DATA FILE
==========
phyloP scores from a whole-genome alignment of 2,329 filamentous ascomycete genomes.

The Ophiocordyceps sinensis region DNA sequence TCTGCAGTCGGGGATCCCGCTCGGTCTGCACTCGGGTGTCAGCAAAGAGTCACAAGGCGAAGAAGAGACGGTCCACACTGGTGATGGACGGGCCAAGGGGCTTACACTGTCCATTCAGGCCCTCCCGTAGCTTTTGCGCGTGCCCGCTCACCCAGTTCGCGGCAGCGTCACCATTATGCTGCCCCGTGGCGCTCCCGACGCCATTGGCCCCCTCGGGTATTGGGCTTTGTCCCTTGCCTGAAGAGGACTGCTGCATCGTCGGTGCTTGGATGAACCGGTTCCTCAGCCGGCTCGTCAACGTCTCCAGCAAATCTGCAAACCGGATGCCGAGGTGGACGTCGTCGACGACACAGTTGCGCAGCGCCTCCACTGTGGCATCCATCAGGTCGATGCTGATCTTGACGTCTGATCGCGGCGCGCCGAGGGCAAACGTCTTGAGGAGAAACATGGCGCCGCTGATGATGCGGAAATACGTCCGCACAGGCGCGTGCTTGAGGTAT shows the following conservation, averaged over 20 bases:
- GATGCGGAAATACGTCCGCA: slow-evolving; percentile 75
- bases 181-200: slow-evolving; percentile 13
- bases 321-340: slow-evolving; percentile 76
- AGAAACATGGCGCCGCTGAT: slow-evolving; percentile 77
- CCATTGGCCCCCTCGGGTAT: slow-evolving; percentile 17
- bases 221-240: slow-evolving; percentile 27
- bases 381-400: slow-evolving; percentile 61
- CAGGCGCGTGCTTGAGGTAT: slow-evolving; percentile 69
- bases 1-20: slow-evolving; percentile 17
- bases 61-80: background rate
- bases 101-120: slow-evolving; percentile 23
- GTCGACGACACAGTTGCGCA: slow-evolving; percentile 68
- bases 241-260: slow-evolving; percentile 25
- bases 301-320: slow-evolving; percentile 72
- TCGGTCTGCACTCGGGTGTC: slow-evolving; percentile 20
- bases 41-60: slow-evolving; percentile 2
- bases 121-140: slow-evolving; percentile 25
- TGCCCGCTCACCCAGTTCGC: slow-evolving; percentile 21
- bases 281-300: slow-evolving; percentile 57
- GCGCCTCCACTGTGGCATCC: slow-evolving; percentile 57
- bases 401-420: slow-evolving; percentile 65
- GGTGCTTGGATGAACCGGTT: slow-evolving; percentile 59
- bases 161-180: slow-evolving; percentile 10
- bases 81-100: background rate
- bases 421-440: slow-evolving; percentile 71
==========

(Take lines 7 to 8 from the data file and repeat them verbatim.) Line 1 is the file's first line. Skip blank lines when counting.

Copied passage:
- CCATTGGCCCCCTCGGGTAT: slow-evolving; percentile 17
- bases 221-240: slow-evolving; percentile 27